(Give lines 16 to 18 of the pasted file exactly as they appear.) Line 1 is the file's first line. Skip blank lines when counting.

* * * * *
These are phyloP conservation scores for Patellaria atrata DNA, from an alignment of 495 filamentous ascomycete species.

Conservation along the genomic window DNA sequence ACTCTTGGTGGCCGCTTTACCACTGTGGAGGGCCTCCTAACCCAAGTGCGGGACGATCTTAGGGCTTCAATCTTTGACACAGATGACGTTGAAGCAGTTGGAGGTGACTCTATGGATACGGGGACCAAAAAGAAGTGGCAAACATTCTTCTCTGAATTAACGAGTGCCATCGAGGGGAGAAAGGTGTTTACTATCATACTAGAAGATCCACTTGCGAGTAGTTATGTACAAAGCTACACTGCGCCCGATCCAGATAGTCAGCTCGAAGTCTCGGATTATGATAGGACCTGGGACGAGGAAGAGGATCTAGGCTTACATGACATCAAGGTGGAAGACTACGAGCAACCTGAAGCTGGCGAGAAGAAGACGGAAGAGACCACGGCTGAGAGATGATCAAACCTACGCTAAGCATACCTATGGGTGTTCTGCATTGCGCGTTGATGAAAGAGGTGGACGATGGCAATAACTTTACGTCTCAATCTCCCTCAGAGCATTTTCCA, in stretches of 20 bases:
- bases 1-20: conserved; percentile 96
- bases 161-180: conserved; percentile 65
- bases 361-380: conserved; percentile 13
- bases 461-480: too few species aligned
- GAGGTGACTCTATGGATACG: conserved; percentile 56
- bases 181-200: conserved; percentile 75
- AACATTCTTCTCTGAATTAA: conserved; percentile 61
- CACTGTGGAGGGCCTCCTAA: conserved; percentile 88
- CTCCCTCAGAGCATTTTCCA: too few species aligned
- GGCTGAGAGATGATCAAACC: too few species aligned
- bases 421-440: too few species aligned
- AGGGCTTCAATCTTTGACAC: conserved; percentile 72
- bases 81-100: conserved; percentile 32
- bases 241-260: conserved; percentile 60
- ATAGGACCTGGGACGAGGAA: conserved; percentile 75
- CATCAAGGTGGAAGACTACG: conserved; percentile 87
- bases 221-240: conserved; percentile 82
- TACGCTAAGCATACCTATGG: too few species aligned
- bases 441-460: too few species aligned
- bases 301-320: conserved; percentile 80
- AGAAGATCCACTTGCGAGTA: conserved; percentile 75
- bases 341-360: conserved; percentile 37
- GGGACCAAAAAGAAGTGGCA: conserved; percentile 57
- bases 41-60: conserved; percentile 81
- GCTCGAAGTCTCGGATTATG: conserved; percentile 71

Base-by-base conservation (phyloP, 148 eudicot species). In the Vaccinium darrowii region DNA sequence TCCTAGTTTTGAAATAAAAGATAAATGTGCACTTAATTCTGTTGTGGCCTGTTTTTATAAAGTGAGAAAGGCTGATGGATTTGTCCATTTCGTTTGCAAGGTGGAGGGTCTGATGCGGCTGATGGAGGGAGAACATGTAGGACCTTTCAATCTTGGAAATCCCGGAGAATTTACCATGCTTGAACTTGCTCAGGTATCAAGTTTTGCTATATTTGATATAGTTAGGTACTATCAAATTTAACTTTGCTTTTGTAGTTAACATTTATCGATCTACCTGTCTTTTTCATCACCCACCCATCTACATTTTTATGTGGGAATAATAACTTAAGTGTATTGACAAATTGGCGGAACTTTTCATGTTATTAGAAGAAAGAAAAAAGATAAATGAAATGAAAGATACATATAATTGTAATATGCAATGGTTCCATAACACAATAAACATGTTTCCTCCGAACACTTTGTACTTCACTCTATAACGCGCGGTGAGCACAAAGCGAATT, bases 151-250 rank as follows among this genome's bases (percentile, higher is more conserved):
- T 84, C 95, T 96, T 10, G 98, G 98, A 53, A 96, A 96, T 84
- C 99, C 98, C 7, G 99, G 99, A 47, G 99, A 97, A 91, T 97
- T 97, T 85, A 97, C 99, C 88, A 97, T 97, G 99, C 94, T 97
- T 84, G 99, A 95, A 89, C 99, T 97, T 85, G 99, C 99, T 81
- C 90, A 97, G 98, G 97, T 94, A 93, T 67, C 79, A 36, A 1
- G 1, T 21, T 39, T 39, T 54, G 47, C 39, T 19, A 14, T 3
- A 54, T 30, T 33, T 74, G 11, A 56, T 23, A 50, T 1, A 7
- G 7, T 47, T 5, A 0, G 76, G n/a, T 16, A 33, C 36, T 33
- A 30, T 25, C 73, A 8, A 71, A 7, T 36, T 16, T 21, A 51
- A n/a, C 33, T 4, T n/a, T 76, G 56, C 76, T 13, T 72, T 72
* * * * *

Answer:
- bases 241-260: conserved; percentile 60
- ATAGGACCTGGGACGAGGAA: conserved; percentile 75
- CATCAAGGTGGAAGACTACG: conserved; percentile 87